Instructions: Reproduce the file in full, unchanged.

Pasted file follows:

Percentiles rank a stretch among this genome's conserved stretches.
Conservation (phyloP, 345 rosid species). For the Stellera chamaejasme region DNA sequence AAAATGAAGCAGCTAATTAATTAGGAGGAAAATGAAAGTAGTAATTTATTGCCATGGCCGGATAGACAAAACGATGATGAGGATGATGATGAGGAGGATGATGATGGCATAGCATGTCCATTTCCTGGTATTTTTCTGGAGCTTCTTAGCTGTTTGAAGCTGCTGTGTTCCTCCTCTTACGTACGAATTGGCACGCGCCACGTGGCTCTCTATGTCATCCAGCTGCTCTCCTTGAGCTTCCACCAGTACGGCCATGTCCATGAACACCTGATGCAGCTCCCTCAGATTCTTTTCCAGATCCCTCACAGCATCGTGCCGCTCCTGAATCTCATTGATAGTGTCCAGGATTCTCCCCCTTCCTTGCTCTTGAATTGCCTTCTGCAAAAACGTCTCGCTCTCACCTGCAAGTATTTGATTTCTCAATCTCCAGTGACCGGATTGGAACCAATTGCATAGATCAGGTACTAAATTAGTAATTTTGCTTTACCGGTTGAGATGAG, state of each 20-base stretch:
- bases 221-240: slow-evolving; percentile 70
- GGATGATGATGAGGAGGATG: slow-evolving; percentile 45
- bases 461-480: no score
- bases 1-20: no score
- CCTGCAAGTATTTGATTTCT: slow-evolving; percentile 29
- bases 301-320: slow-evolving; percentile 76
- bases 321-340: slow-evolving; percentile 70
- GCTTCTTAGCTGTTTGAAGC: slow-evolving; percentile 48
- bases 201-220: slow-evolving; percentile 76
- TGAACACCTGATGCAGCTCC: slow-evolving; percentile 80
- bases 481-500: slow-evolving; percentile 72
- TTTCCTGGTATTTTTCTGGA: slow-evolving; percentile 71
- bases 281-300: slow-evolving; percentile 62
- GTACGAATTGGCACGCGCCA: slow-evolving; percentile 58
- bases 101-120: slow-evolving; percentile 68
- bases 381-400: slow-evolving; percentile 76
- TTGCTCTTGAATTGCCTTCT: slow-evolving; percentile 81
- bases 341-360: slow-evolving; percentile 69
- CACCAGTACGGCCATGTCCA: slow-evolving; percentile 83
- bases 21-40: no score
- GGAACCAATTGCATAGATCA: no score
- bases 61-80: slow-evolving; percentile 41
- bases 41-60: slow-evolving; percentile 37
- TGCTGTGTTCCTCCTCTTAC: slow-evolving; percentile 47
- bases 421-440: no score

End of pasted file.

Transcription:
Percentiles rank a stretch among this genome's conserved stretches.
Conservation (phyloP, 345 rosid species). For the Stellera chamaejasme region DNA sequence AAAATGAAGCAGCTAATTAATTAGGAGGAAAATGAAAGTAGTAATTTATTGCCATGGCCGGATAGACAAAACGATGATGAGGATGATGATGAGGAGGATGATGATGGCATAGCATGTCCATTTCCTGGTATTTTTCTGGAGCTTCTTAGCTGTTTGAAGCTGCTGTGTTCCTCCTCTTACGTACGAATTGGCACGCGCCACGTGGCTCTCTATGTCATCCAGCTGCTCTCCTTGAGCTTCCACCAGTACGGCCATGTCCATGAACACCTGATGCAGCTCCCTCAGATTCTTTTCCAGATCCCTCACAGCATCGTGCCGCTCCTGAATCTCATTGATAGTGTCCAGGATTCTCCCCCTTCCTTGCTCTTGAATTGCCTTCTGCAAAAACGTCTCGCTCTCACCTGCAAGTATTTGATTTCTCAATCTCCAGTGACCGGATTGGAACCAATTGCATAGATCAGGTACTAAATTAGTAATTTTGCTTTACCGGTTGAGATGAG, state of each 20-base stretch:
- bases 221-240: slow-evolving; percentile 70
- GGATGATGATGAGGAGGATG: slow-evolving; percentile 45
- bases 461-480: no score
- bases 1-20: no score
- CCTGCAAGTATTTGATTTCT: slow-evolving; percentile 29
- bases 301-320: slow-evolving; percentile 76
- bases 321-340: slow-evolving; percentile 70
- GCTTCTTAGCTGTTTGAAGC: slow-evolving; percentile 48
- bases 201-220: slow-evolving; percentile 76
- TGAACACCTGATGCAGCTCC: slow-evolving; percentile 80
- bases 481-500: slow-evolving; percentile 72
- TTTCCTGGTATTTTTCTGGA: slow-evolving; percentile 71
- bases 281-300: slow-evolving; percentile 62
- GTACGAATTGGCACGCGCCA: slow-evolving; percentile 58
- bases 101-120: slow-evolving; percentile 68
- bases 381-400: slow-evolving; percentile 76
- TTGCTCTTGAATTGCCTTCT: slow-evolving; percentile 81
- bases 341-360: slow-evolving; percentile 69
- CACCAGTACGGCCATGTCCA: slow-evolving; percentile 83
- bases 21-40: no score
- GGAACCAATTGCATAGATCA: no score
- bases 61-80: slow-evolving; percentile 41
- bases 41-60: slow-evolving; percentile 37
- TGCTGTGTTCCTCCTCTTAC: slow-evolving; percentile 47
- bases 421-440: no score